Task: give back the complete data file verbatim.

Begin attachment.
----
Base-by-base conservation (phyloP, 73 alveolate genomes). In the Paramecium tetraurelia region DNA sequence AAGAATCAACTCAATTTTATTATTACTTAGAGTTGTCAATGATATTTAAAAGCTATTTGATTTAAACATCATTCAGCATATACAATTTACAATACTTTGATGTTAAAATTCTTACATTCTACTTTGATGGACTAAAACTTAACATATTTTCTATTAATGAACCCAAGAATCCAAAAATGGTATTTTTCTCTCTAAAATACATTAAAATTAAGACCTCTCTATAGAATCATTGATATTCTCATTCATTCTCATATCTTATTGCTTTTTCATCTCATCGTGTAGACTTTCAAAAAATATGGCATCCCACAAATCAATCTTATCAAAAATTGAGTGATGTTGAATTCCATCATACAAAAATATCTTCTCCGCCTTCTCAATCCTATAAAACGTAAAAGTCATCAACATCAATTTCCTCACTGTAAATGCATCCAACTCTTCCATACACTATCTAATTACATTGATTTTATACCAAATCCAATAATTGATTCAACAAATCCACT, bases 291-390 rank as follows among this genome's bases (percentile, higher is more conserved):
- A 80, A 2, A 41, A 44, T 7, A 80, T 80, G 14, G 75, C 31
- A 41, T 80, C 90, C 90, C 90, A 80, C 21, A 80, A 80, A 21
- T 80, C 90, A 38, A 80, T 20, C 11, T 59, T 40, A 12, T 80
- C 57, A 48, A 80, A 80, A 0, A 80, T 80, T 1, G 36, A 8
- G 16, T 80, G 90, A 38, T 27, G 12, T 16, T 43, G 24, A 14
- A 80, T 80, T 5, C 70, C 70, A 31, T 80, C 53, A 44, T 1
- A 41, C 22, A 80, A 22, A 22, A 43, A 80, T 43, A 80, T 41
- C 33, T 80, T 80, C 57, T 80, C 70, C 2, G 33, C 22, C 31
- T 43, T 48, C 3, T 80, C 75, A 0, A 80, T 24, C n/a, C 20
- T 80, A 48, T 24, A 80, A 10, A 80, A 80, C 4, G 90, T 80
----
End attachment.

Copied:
Base-by-base conservation (phyloP, 73 alveolate genomes). In the Paramecium tetraurelia region DNA sequence AAGAATCAACTCAATTTTATTATTACTTAGAGTTGTCAATGATATTTAAAAGCTATTTGATTTAAACATCATTCAGCATATACAATTTACAATACTTTGATGTTAAAATTCTTACATTCTACTTTGATGGACTAAAACTTAACATATTTTCTATTAATGAACCCAAGAATCCAAAAATGGTATTTTTCTCTCTAAAATACATTAAAATTAAGACCTCTCTATAGAATCATTGATATTCTCATTCATTCTCATATCTTATTGCTTTTTCATCTCATCGTGTAGACTTTCAAAAAATATGGCATCCCACAAATCAATCTTATCAAAAATTGAGTGATGTTGAATTCCATCATACAAAAATATCTTCTCCGCCTTCTCAATCCTATAAAACGTAAAAGTCATCAACATCAATTTCCTCACTGTAAATGCATCCAACTCTTCCATACACTATCTAATTACATTGATTTTATACCAAATCCAATAATTGATTCAACAAATCCACT, bases 291-390 rank as follows among this genome's bases (percentile, higher is more conserved):
- A 80, A 2, A 41, A 44, T 7, A 80, T 80, G 14, G 75, C 31
- A 41, T 80, C 90, C 90, C 90, A 80, C 21, A 80, A 80, A 21
- T 80, C 90, A 38, A 80, T 20, C 11, T 59, T 40, A 12, T 80
- C 57, A 48, A 80, A 80, A 0, A 80, T 80, T 1, G 36, A 8
- G 16, T 80, G 90, A 38, T 27, G 12, T 16, T 43, G 24, A 14
- A 80, T 80, T 5, C 70, C 70, A 31, T 80, C 53, A 44, T 1
- A 41, C 22, A 80, A 22, A 22, A 43, A 80, T 43, A 80, T 41
- C 33, T 80, T 80, C 57, T 80, C 70, C 2, G 33, C 22, C 31
- T 43, T 48, C 3, T 80, C 75, A 0, A 80, T 24, C n/a, C 20
- T 80, A 48, T 24, A 80, A 10, A 80, A 80, C 4, G 90, T 80